In one of my inaugural posts about the Billerica Mall, I noted that it was one of four malls around the Boston area constructed with the same basic design. Mystic Mall is another, and it’s in the process of being torn down.
Before I wax poetic about the ol’ Mystic Mall, let me add a pair of disclaimers: I’m sorry for a) talking so much about Massachusetts and b) focusing so heavily on dead malls lately. The former is something of a necessity on my part given my location, but I do branch out often. Similarly, these two have converged in part because news has dictated it so: demolition efforts have begun at both the Billerica Mall and the Mystic Mall very recently, and I wanted to get these pictures up and send out an alert for any soul who may wish to swing by and take a look before it’s too late.
OK, now that we’ve got business out of the way, we can talk about Mystic Mall, a largely forgotten inner city mall that’s been shuttered for four years. Unlike the nearby Assembly Square Mall, which has made constant news since closing in 1999, the Mystic Mall is not located in a desirable location and its redevelopment hasn’t captured the imagination of ambitious New Urbanists. Like the Billerica Mall, the Mystic Mall was constructed in the early 1970s, and it housed a Market Basket (without a mall entrance) and a Kmart. While Billerica is deep in the northwestern suburbs of Boston, however, Mystic Mall is located in the heart of the dense urban city of Chelsea, built as part of a redevelopment effort in the middle of an eighteen-block swath of land that was destroyed by the Second Great Chelsea Fire of 1973.
From the outset, the little Mystic Mall had the deck stacked against it. Located on Everett Street a half mile off busy route 16–the main retail corridor for the area–and buried deep in a section of Chelsea known for gas fields, warehouses, strip clubs, and scrap yards–it wasn’t exactly in the middle of a shopping mecca. Like its three sister malls (the Billerica Mall, the Woburn Mall, and Weymouth’s Harbourlight Mall), Mystic Mall sports a brutalist, ’70s modern decor that’s heavy on such out-of-favor architectural characteristics as corduroy concrete. All four malls had about as much charm as a subway station, with dark interiors and exposed concrete walls. Furthermore, it was located within a few miles of several larger, more successful malls, mainly the Meadow Glen Mall in Medford and the Assembly Square Mall in Somerville. Lastly, crime in the area (or at least the impression of it being unsafe) largely kept away everyone but local residents.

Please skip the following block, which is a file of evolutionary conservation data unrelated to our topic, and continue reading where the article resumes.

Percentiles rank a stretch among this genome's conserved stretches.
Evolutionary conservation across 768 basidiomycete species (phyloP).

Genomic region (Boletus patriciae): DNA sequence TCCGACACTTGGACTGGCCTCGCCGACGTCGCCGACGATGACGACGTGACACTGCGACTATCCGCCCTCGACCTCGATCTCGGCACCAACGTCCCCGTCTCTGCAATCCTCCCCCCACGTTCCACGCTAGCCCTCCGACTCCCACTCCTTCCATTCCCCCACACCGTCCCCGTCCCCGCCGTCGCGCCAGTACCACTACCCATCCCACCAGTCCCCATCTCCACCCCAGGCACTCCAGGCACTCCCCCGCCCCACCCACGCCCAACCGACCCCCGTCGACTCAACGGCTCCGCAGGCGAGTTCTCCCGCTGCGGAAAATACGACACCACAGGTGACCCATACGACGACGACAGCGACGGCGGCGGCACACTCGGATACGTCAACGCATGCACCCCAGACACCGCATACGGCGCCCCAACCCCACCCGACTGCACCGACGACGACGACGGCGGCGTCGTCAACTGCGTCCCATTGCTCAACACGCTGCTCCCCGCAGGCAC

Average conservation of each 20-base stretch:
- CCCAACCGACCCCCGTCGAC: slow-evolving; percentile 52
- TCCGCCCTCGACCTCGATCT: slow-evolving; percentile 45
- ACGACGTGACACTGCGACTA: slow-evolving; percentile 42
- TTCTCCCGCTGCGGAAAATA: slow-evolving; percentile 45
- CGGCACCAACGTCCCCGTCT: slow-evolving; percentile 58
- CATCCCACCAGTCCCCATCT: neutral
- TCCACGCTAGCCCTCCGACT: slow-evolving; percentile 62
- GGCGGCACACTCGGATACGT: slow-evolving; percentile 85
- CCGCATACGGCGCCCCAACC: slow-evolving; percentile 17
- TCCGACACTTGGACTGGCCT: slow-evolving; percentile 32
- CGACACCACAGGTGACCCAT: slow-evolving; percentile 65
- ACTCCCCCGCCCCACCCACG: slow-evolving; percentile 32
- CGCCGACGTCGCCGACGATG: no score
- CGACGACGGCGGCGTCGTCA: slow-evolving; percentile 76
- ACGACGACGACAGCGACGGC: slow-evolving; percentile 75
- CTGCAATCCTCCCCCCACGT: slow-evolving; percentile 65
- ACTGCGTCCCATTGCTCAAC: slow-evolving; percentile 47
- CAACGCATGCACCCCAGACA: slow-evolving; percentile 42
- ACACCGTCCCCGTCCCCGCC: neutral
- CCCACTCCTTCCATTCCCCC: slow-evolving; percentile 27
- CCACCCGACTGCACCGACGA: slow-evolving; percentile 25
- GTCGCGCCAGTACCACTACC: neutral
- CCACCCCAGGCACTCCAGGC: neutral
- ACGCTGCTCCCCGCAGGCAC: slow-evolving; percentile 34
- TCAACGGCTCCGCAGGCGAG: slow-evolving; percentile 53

What is weird about this place is that it hummed along relatively well until 2002. Granted, towards the end of its life, most of the stores inside were local, secondary tenants catering to the largely Latino local clientele, but it was mostly leased. Then in early 2002, it was announced that the mall was going to be redeveloped and it was rather abruptly shuttered and all of the stores vacated. The lone exception was one cross wing in front of the old Kmart, which had long since been taken over by a local furniture and housewares store called Adam’s, and two other local stores adjacent to it within the center. At the opposite end of the mall the Market Basket and Brooks Pharmacy stores, which both had exterior entrances, remained open. After this initial buzz of activity, however, the news on the center stopped coming, and it was just left to rot, making its abrupt abandonment even sadder.
While details are still hard to come by, it does seem as though the Mystic Mall is actually going to be demolished in the very near future. Several of the last remaining tenants have vacated the center (and Adam’s Furniture is apparently moving out) and the entire center of the mall has been gutted. Reportedly the two anchor buildings, which sit at opposite sides of the lot, will remain while the entire center of the mall is demolished.
I’m not really sure about Mystic Mall’s redevelopment prospects. Given its location, it wouldn’t make sense for residential and most of the successful retail development in the area is clustered a bit to the west, around busy Wellington Circle at routes 16 and 28. The best bet is probably to incorporate a smaller shopping center with industrial and office uses, especially since it’s difficult to find such a large and unbroken piece of real estate so close to the center of Boston.
The pictures below were all taken in late May, 2006. I wanted to highlight the one above in particular, because it’s kind of neat. You can (clearly!) see that this building was once a Speedy Muffler location, but before that it was the Kmart Auto Service center. It’s actually part of the main Kmart building in the mall.
Prangeway: Here are some vintage photos of Mystic Mall from August 24, 2001. They feature more of the interior of the mall, which was vacated and closed off in 2002 except for the area by Adam’s furniture. Also, one of the pictures is a candid of Caldor laughing at a vacated Deb Shop in the mall after we reminisced about how Deb’s fixtures and overall design in general were ridiculous up until the 1990s. The hanging metal trapeze-looking things and the store’s color scheme of purple, magenta, and sometimes bright green were very new-wave and would be considered kind of outrageous (and maybe a little S&M, if you know what I mean) today.